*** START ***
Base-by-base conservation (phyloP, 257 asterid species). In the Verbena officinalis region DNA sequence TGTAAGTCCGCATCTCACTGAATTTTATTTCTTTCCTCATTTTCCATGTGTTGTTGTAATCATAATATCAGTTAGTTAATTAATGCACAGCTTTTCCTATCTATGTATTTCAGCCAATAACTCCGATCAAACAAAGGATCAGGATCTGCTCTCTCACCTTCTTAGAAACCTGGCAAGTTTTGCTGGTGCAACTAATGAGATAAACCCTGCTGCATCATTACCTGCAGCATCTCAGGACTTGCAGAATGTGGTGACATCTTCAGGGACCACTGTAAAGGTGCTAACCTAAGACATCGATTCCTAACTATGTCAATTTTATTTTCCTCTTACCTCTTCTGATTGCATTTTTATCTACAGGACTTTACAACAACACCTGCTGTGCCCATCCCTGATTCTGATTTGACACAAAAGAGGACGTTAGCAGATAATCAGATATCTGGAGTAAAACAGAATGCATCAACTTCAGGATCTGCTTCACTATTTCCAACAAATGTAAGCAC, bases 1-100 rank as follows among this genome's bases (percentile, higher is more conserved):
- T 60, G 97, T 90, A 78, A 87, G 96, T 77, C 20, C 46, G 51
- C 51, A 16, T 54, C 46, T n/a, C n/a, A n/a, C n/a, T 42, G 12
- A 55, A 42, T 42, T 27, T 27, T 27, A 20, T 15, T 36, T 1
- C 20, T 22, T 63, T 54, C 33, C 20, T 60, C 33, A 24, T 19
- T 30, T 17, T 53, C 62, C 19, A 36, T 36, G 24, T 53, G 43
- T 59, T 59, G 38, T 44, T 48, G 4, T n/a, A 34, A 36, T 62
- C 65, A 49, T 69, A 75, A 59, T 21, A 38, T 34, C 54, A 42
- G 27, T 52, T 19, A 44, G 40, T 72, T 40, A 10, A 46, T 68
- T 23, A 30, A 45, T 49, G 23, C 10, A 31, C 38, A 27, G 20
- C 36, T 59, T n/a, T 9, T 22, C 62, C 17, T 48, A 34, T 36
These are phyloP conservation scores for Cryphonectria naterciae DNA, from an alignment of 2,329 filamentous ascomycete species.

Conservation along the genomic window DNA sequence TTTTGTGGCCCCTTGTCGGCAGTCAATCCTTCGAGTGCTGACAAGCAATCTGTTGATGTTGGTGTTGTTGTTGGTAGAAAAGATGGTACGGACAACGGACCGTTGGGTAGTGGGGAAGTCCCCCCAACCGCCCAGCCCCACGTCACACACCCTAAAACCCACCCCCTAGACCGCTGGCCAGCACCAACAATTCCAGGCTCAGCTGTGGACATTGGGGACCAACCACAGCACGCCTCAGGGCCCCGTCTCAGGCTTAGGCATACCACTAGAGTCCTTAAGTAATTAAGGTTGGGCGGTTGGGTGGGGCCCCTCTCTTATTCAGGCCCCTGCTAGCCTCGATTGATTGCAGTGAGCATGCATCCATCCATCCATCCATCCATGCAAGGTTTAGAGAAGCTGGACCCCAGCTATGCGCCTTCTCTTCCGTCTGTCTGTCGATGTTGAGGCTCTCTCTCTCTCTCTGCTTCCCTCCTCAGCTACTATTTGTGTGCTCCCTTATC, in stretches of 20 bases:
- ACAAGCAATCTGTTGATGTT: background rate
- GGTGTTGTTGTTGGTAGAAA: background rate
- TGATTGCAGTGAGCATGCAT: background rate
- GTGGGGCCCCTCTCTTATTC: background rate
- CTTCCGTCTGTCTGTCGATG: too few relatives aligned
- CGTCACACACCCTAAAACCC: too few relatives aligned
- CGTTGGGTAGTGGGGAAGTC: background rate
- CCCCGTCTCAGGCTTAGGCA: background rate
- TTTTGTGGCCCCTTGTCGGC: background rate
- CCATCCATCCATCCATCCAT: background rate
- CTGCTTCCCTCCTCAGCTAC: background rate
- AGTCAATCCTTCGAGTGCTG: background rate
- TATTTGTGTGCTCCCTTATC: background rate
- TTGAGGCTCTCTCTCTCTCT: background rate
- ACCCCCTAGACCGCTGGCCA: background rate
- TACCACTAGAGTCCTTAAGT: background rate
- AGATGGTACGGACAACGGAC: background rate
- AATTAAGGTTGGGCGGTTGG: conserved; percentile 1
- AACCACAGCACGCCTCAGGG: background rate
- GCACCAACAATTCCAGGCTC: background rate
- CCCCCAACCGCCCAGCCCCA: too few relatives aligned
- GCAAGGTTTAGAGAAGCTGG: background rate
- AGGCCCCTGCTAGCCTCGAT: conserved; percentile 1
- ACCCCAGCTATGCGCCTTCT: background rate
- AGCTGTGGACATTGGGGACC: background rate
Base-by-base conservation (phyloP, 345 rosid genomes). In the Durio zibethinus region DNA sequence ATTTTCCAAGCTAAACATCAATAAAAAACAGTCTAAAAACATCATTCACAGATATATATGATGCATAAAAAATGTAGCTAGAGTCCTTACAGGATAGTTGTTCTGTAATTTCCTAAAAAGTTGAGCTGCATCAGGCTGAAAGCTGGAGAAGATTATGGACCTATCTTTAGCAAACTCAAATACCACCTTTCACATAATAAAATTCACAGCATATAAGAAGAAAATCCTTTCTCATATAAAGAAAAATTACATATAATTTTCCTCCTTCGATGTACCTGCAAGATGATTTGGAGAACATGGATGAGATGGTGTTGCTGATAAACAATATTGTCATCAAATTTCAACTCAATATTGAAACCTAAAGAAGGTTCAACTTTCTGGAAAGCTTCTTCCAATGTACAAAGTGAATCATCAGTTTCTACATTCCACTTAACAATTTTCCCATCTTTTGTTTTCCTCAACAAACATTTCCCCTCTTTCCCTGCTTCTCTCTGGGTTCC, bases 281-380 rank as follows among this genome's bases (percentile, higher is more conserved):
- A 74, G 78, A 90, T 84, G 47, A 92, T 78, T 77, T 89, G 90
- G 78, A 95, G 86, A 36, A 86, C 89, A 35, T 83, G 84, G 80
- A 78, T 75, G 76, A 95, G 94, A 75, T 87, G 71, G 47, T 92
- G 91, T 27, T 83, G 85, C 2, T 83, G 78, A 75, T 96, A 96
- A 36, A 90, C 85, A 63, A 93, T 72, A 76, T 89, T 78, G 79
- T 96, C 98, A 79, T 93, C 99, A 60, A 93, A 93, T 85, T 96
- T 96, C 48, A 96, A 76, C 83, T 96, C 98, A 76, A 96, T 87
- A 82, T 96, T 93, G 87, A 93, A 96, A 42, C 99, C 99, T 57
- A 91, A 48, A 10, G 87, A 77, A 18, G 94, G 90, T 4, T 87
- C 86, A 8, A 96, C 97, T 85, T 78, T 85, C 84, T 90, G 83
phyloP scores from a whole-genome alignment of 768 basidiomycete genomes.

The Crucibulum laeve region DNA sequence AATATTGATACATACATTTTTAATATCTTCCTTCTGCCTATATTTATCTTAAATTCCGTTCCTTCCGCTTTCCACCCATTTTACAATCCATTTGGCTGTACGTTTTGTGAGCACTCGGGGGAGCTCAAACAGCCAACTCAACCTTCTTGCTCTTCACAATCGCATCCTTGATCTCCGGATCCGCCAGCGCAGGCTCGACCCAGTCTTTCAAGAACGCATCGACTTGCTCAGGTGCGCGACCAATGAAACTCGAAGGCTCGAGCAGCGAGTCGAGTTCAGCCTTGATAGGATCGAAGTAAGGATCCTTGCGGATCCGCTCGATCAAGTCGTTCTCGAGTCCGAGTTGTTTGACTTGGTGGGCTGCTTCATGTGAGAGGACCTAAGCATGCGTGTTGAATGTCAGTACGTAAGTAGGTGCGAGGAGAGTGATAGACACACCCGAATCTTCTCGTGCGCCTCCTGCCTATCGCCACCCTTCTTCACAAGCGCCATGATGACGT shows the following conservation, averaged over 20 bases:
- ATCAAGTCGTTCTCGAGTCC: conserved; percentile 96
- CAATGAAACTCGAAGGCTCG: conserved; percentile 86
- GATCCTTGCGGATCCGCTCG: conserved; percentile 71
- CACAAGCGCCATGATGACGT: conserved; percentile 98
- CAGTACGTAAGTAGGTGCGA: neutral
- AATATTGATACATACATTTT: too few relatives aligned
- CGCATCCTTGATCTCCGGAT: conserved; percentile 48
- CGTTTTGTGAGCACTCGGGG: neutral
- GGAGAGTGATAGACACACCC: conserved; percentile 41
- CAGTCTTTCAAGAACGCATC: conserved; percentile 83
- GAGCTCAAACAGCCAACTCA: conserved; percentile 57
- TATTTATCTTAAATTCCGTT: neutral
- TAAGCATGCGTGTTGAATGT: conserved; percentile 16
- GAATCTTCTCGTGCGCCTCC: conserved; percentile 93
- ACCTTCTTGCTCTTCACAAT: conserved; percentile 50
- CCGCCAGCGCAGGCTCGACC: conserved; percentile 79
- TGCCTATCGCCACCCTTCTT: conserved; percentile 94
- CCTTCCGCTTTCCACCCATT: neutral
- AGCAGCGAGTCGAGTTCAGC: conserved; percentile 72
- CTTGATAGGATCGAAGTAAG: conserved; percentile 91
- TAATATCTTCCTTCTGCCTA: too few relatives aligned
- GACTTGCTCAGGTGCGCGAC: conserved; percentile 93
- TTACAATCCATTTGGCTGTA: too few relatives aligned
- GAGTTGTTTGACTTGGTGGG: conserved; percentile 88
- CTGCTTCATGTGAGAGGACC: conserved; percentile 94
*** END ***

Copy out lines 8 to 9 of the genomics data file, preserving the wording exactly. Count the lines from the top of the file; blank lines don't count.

- C 65, A 49, T 69, A 75, A 59, T 21, A 38, T 34, C 54, A 42
- G 27, T 52, T 19, A 44, G 40, T 72, T 40, A 10, A 46, T 68